In order to increase the number of deportations of rejected asylum-seekers, the EU states should mutually recognise such decisions, according to the European Commission.
Today, an asylum-seeker rejected in one EU country can simply move on to another EU country and start the application process again there, said EU Commissioner for Home Affairs Ylva Johansson in Strasbourg on Tuesday. “This is of course a real abuse of the system. That’s why we want to close these loopholes.”
In practice, this means that a rejection of an asylum application in Greece, Italy or Hungary, for example, should also apply in Germany. So, if the same person whose application has been rejected moves to Germany, they would not be able to make a new application. This would also apply if there are differences in the asylum laws and asylum jurisdictions in the EU member states.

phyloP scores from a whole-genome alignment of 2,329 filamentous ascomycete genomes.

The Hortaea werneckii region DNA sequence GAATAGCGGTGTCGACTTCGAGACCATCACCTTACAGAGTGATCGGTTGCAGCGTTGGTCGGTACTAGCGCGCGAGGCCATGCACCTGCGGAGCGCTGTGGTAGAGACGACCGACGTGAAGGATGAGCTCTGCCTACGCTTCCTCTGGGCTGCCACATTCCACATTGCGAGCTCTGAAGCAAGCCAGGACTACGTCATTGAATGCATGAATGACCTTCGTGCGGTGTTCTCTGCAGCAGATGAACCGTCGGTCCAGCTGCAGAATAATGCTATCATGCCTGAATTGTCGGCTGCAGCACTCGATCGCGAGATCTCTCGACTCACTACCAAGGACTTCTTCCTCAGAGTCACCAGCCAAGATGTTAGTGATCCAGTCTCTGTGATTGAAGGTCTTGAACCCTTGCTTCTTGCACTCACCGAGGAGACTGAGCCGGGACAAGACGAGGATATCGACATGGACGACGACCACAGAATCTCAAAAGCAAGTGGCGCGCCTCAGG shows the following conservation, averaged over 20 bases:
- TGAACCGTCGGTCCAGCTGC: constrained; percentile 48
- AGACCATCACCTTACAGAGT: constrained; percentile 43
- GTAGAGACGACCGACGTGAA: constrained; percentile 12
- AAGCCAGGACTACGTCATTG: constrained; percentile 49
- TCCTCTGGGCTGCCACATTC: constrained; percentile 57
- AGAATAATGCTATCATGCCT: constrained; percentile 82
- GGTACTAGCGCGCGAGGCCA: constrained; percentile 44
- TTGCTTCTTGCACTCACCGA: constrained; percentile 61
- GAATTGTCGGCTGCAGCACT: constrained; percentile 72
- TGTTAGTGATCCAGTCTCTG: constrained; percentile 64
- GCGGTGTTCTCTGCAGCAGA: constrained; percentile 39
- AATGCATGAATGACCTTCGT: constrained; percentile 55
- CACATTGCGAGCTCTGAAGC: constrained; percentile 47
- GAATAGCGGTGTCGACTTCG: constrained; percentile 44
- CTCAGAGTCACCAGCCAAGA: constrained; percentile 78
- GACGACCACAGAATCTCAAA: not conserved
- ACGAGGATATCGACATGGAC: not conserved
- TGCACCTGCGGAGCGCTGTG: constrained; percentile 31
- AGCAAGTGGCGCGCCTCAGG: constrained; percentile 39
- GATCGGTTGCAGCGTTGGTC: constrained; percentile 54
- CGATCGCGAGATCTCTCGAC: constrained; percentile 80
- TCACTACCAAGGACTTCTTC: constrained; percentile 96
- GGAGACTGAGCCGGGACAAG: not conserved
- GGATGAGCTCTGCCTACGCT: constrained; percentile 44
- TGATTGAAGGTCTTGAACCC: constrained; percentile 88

In concrete terms, the EU Commission relies on the fact that the member states know about the negative asylum decisions of other EU states through the updated Schengen Information System that recently went into operation. This would enable the mutual recognition of decisions and their rapid implementation.
Johansson stressed that for more returns, cooperation with countries of origin outside the EU must improve. “But we can also do much better on our own side,” she said. According to the Commission, member states can also better network their asylum and return authorities.